The London Symphony Orchestra escaped its staid reputation a bit with this redesigned logo, featuring the letters ‘LSO’ in a modern script that forms a single wavy line. But what you may not see immediately is the abstract image of a conductor waving with one arm and conducting with the other.
Hope for African Children Initiative
In this trick of the eye, you’re actually drawn to look at the negative space first – the continent of Africa in white, albeit a rather unfaithful rendering. A closer look reveals the shapes of a child and a woman on either side in shades of orange.
Designed by Mike Erickson (otherwise known as Logomotive) for a fictitious company, this logo has three different elements combined into one simple and visually striking symbol. That curving lowercase ‘e’, which stands for ‘elefont’ and highlights an elegant font, also has an elephant trunk shape hidden inside it.
Do you ever see a logo and think to yourself, what was the designer thinking? How does this random image contribute to or identify this brand’s identity? In this case, at least, you’re simply not in on the joke – unless you’re a math nerd. If you view the dark squares as ‘1′ and the light squares as ‘0′, the two rows read 1010000 and 0010100, which read 80 and 20 in binary.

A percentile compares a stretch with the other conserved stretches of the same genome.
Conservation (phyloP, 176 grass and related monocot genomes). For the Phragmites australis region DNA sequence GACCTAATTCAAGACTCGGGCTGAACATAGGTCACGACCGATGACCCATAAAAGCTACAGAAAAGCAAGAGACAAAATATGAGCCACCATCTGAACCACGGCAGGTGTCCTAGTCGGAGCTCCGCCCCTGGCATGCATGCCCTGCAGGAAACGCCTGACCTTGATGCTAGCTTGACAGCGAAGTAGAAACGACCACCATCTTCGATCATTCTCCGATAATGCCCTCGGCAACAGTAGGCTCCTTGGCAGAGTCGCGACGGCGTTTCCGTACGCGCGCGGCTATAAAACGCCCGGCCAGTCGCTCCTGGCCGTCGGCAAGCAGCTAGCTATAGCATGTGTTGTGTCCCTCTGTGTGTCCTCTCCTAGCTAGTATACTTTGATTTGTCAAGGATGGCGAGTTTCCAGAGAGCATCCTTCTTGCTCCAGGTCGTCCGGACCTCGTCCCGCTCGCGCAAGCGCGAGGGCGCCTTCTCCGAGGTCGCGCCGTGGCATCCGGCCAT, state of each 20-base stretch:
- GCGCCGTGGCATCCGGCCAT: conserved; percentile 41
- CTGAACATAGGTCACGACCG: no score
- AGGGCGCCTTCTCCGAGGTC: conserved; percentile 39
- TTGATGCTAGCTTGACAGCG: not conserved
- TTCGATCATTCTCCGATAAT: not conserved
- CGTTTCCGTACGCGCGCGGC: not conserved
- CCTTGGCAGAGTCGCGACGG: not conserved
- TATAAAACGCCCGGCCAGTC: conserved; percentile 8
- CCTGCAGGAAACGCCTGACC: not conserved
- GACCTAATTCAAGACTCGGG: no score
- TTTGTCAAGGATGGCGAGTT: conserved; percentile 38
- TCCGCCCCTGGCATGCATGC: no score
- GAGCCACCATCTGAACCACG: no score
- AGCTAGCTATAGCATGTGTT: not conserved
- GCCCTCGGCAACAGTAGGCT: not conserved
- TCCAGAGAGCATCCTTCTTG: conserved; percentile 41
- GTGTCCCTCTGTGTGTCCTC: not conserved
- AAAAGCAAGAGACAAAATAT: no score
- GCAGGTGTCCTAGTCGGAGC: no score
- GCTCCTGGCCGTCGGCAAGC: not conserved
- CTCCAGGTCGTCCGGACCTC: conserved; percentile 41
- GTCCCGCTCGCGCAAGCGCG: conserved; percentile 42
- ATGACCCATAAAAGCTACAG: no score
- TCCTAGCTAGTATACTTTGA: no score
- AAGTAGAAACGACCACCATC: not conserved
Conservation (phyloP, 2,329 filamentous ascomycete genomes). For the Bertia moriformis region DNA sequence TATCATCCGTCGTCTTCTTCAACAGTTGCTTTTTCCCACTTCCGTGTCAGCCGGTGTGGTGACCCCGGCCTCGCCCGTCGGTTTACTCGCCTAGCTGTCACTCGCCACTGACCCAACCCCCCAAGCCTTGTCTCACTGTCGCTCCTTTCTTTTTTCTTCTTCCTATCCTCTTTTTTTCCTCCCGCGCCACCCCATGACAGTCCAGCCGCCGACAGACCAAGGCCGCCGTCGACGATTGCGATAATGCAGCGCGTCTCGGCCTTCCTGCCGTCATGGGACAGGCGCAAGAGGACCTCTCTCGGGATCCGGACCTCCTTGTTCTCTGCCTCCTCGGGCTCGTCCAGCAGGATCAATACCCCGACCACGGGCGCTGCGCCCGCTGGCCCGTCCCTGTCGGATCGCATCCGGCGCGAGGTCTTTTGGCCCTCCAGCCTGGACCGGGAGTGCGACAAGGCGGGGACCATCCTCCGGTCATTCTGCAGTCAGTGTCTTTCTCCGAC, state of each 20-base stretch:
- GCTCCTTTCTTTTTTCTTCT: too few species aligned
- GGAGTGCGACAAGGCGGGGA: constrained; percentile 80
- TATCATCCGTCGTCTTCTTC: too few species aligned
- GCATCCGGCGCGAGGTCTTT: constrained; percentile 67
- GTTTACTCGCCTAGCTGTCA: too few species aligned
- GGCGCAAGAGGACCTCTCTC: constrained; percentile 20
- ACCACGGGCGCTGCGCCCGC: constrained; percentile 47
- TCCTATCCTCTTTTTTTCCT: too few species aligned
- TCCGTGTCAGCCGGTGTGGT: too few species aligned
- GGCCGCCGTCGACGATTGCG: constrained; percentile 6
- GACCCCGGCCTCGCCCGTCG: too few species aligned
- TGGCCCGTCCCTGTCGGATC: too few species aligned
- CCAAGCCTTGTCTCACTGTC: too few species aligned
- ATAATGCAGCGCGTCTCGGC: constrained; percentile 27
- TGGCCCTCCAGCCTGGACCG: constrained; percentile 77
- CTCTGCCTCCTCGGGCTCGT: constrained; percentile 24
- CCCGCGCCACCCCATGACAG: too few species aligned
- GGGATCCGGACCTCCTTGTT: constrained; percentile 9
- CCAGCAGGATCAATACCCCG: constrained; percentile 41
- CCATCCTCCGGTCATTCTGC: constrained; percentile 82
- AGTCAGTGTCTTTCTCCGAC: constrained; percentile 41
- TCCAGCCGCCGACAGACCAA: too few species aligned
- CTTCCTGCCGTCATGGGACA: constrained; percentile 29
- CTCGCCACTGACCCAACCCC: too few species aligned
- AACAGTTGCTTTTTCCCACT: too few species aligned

Perhaps it’s not the most readable logo ever, but it works flawlessly as a visual representation of the puzzle game ‘Cluenatic’, which involves unraveling four clues. Each of the four letters in the world ‘Clue’ are nested inside each other like a puzzle or a maze.
Designed for a rock band from Vancouver, this logo is like one of those left brain/right brain quiz images: what do you see first, the picture or the word?
This logo doesn’t seem to hide much at first sight, but it gives you a little insight in the philosophy behind the brand. First of all, the yellow swoosh looks like a smile: Amazon.com want to have the best customer satisfaction. The swoosh also connects the letters a and z, meaning that this store has everything from a to z.
The old logo of Baskin Robbins had the number 31 with an arc above it. The new logo took this idea to the next level. The pink parts of the BR still form the number 31, a reference to the 31 flavours.
Big Ten is an academic union which was founded in the year 1896. Until 1990, this union consisted of 10 universities, but in June 1990 Pennsylvania State University was added. They didn’t want to change their name, so they added the number 11 to the logo.
Continental is a manufacturer of tyres. You could actually see this in their logo, because the first two letters create a 3-dimensional tyre.